"He thinks he wants to be this ‘Oh I am great and strong on national defense,’ but he is the weakest of all the candidates on immigration," Paul said. "He is the one for an open border that is leaving us defenseless."

The Truth: Rubio has endlessly been painted as a traitor to the conservative cause for supporting the 2013 immigration bill. But his ultimate position on it was pretty similar to Paul's during the debate that year, advocating for seriously intensifying border security and then discussing some way to provide a legal path for those illegally in the country.

During Tuesday's debate Rubio basically repeated the same plan and said he doesn't think the American public trusts the government to change immigration laws before they get a handle on illegal immigration.

As PolitiFact pointed out, "If Sen. Rubio was really for open borders, the Gang of Eight bill wouldn't have been 1,198 pages long while doubling the size of border patrol," according to immigration expert Alex Nowrasteh of the libertarian Cato Institute. Rubio has never said he wants to just let people move as they wish back and forth across the border.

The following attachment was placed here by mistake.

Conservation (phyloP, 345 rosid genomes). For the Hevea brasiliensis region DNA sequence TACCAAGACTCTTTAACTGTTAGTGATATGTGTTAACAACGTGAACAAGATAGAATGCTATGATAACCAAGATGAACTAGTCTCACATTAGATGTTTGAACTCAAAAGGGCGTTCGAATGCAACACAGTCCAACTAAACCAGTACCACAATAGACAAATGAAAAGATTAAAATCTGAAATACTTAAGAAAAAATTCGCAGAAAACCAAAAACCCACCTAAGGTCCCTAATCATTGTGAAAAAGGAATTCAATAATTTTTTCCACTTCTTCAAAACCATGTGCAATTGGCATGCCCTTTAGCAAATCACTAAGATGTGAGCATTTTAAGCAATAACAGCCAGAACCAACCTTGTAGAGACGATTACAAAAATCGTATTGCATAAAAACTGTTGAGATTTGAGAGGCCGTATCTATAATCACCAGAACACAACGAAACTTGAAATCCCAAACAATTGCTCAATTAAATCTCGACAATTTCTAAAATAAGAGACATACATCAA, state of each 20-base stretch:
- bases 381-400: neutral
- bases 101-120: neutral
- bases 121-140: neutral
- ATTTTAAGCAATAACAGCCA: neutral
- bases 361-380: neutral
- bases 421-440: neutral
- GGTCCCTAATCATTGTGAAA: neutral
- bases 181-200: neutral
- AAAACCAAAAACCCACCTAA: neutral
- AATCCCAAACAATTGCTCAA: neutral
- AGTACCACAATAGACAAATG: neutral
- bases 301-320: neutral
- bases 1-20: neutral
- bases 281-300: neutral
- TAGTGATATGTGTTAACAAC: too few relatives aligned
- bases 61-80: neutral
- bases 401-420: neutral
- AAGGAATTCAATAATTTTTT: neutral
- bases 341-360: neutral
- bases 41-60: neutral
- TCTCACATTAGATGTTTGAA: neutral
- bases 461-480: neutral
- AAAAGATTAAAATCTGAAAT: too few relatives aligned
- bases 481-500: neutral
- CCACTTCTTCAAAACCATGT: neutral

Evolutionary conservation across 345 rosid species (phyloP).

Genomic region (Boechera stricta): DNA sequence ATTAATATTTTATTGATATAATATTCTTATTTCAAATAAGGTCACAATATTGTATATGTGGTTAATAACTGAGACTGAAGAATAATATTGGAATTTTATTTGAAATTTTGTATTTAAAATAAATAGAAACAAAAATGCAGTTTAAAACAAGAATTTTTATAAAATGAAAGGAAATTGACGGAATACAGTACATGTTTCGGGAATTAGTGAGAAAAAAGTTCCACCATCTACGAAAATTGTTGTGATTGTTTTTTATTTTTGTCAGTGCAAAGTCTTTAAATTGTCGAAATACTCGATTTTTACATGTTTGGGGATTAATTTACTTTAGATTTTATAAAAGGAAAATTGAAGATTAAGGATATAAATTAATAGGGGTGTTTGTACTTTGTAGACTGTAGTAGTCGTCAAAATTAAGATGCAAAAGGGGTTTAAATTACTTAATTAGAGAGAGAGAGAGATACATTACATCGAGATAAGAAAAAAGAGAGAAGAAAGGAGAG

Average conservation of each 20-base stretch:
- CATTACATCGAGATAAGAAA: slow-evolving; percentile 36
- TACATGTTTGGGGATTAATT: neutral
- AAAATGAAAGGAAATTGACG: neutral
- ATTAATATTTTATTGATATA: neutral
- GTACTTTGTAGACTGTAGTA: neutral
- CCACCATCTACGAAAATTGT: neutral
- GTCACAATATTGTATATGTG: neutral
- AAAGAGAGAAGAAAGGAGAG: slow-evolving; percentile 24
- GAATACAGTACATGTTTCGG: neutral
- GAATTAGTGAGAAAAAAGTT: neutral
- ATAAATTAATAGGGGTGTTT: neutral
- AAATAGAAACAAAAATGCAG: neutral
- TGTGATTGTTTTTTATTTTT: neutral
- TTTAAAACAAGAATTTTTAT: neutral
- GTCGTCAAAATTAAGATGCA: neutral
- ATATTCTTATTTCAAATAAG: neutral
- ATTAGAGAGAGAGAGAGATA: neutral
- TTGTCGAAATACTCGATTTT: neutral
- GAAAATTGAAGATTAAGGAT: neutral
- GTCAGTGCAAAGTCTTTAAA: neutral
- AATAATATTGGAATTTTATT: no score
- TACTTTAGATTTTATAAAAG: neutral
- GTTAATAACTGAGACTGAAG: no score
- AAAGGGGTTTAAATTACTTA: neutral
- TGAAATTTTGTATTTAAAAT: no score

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Cruz Is Terrible At Math, Great At Manipulating Immigration Numbers

Getty Images

The Lie: This is what happens when you are on the up, Sen. Cruz. You get the double-down. And in this case, it's a double-double because we're mentioning you again and putting a pin in another one of your full-of-hot-air immigration balloons. After saying we need to "stop the Obama administration's policy of releasing criminal illegal aliens," Cruz hopped on board the imaginary numbers bus with this claim. "Do you know how many aliens Bill Clinton deported? 12 million. Do you know how many illegal aliens, George W. Bush deported? 10 million." Wow, that's a lot!

The Truth: Here's the thing, though. Just like "carpet bombing," the word "deportation" has a meaning. In this case, as just about everyone has pointed out, Cruz was playing fast and loose with the definition of the word. During the Clinton years, there were millions who made a "return," which is "a confirmed movement of an inadmissible or deportable alien out of the United States not based on an order of removal." That's where those big numbers you see for Bush and Clinton mostly come from.

By contrast, the Obama administration has significantly increased the rate of "removal," which is when that same person is formally removed from the U.S. and "has administrative or criminal consequences place on subsequent reentry." Cruz later clarified that he meant that the numbers he cited were "a combination of both removal and return."

Returns during Clinton's administration were around 11.4 million (while removals were 870,000) while Bush deported two million while 8.3 million returned. The numbers completely flipped under Obama, with removals reaching all-time highs.

But, you know, that's not what Cruz said on TV, because that would not have sounded as tough and scary.